(d? Antwerp, before May 1579). Netherlandish painter, jeweller, and goldsmith active mainly in England, though he also spent time in Antwerp, Calais, and Portugal. He is first documented in Antwerp in 1540. He joined the Painters Guild that same year and had travelled to London, perhaps due to religious persecution, by 1550. About 50 monogrammed paintings and drawings from 1549 to 1573 are known, with another 20 or so that are potentially by his hand or workshop.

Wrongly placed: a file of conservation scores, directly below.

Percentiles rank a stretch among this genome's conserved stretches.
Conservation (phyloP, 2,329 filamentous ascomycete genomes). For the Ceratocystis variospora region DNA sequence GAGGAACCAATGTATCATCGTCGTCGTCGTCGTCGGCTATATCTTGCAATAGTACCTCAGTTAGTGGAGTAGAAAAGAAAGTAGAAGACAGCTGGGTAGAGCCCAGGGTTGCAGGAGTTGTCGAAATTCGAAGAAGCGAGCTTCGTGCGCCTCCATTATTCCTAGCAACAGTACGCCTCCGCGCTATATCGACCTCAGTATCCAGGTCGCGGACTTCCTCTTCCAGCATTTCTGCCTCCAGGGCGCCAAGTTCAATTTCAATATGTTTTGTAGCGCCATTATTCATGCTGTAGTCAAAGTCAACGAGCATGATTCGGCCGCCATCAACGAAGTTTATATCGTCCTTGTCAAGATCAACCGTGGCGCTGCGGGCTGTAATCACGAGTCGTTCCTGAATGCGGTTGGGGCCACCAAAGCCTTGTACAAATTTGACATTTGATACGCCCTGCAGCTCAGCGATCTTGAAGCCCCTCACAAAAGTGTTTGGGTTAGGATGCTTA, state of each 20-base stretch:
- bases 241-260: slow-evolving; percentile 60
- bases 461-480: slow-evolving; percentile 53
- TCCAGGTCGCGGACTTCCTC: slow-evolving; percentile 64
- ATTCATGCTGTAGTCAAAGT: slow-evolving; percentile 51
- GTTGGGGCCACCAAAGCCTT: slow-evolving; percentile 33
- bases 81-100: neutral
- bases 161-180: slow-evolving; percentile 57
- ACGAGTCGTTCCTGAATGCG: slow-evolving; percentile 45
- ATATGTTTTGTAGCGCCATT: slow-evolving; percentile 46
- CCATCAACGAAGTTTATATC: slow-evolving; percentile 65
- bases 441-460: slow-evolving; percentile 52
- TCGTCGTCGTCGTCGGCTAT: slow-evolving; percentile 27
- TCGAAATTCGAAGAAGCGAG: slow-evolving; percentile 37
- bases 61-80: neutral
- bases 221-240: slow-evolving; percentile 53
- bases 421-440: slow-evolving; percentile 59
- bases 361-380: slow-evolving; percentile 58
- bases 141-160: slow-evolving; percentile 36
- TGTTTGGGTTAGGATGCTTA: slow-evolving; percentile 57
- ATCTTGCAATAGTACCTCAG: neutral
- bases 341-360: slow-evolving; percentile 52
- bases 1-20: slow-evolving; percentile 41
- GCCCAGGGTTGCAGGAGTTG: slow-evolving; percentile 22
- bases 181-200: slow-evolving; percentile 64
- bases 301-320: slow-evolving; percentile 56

He is perhaps best known for his beautiful allegorical works, including the magnificent allegorical portrait of Sir John Luttrell (1550, Courtauld Institute of Art) and his Queen Elizabeth and the Three Goddesses (1569, Royal Collection). His most intriguing portraits include the stunning pair of Thomas Howard, 4th Duke of Norfolk (Private Collection, 1563) and his wife, Margaret Audley (English Heritage, 1562), and the double portrait of Mary Nevill, Lady Dacre, and her son, Gregory Fiennes, 10th Baron Dacre (1559, National Portrait Gallery). He was an outstanding painter and an important figure in Anglo-Netherlandish painting history in the sixteenth century.
Text source: Hope Walker, www.hanseworth.com